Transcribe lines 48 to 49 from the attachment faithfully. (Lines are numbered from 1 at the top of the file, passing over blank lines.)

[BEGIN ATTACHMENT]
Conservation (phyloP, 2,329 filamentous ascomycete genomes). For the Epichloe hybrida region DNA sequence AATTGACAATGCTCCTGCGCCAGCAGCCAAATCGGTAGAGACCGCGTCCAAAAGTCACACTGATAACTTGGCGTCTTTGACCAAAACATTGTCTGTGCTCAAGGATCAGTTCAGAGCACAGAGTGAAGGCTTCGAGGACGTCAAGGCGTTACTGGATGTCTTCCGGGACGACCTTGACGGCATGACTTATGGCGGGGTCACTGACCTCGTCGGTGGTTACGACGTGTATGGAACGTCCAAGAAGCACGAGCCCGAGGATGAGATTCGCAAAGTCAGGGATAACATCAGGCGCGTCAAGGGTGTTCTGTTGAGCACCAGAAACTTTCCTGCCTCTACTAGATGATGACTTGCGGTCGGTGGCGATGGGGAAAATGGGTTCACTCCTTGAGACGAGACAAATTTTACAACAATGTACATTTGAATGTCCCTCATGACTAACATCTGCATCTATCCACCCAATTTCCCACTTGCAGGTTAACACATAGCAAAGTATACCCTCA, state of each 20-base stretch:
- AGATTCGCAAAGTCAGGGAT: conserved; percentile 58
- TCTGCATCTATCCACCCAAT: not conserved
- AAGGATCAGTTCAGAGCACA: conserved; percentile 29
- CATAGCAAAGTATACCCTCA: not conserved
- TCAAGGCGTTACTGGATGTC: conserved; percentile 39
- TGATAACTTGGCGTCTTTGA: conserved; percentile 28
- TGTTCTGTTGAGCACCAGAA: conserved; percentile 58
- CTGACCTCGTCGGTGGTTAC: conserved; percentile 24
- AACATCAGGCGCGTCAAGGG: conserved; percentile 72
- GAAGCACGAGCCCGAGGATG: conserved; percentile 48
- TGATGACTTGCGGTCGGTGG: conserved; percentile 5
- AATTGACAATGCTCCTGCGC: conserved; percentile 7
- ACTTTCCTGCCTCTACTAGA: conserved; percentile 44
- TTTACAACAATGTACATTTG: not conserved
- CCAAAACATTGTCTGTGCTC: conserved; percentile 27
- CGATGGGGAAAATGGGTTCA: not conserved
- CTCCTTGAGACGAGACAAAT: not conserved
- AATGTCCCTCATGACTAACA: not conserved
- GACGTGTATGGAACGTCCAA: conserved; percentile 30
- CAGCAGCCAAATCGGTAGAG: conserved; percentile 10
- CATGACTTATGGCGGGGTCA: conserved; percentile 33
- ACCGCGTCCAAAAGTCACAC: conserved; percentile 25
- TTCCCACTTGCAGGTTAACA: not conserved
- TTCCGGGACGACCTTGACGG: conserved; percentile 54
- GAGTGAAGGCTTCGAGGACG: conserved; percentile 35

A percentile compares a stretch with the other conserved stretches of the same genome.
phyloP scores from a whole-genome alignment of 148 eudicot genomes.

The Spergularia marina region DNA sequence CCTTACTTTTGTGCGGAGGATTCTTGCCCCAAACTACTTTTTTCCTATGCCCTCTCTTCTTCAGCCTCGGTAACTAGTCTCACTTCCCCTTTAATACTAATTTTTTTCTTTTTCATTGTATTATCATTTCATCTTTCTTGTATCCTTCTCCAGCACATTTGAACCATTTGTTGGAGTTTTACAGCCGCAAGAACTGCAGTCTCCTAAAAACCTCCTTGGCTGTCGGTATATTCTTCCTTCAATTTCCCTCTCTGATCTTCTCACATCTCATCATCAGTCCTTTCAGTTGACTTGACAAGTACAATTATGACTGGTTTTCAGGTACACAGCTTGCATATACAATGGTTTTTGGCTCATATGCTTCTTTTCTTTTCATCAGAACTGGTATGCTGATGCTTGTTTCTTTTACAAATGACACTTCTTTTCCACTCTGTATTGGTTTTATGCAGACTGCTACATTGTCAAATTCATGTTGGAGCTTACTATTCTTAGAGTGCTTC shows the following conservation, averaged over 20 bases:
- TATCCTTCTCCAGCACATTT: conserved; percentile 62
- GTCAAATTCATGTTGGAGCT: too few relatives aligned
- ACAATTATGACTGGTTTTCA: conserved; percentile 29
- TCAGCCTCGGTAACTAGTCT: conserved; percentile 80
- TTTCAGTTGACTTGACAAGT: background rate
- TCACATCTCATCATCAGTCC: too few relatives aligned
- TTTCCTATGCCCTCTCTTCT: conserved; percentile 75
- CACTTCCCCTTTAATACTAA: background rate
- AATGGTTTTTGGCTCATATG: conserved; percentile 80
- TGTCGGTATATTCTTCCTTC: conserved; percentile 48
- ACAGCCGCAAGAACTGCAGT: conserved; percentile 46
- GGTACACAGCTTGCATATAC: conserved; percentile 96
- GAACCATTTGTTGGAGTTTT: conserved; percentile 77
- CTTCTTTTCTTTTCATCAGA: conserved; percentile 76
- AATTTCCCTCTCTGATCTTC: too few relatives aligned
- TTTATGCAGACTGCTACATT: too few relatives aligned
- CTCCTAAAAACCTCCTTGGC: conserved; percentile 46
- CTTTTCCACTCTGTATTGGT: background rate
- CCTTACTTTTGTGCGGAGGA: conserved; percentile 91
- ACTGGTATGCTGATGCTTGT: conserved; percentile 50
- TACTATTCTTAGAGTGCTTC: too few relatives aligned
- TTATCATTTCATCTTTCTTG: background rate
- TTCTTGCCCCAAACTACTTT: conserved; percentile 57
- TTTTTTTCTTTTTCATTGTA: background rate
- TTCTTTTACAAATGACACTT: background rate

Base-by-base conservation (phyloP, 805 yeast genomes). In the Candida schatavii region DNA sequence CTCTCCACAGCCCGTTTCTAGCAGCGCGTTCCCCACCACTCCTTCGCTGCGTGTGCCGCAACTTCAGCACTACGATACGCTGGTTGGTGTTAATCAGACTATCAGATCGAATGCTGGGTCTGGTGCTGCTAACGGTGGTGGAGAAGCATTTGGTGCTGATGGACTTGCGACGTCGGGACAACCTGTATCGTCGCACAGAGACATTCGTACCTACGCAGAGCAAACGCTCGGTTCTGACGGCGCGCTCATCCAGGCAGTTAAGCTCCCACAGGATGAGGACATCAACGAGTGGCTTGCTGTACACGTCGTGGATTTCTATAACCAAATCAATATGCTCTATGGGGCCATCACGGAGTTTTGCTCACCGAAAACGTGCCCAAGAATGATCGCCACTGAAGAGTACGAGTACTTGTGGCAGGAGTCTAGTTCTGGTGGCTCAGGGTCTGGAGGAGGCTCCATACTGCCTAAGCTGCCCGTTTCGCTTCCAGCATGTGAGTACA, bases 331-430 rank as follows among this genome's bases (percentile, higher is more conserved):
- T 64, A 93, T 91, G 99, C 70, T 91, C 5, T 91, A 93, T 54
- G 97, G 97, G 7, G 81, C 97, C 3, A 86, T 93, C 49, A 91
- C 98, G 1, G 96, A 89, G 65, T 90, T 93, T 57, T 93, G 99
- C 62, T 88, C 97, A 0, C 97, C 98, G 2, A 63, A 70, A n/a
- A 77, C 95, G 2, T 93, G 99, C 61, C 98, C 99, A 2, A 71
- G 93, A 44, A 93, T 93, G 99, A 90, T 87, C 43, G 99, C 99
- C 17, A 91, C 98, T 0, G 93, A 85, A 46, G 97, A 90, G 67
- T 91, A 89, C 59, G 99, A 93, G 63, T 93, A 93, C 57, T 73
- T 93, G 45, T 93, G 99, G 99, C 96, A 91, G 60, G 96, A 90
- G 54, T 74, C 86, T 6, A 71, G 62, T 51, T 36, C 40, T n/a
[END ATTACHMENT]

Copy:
- CCTTACTTTTGTGCGGAGGA: conserved; percentile 91
- ACTGGTATGCTGATGCTTGT: conserved; percentile 50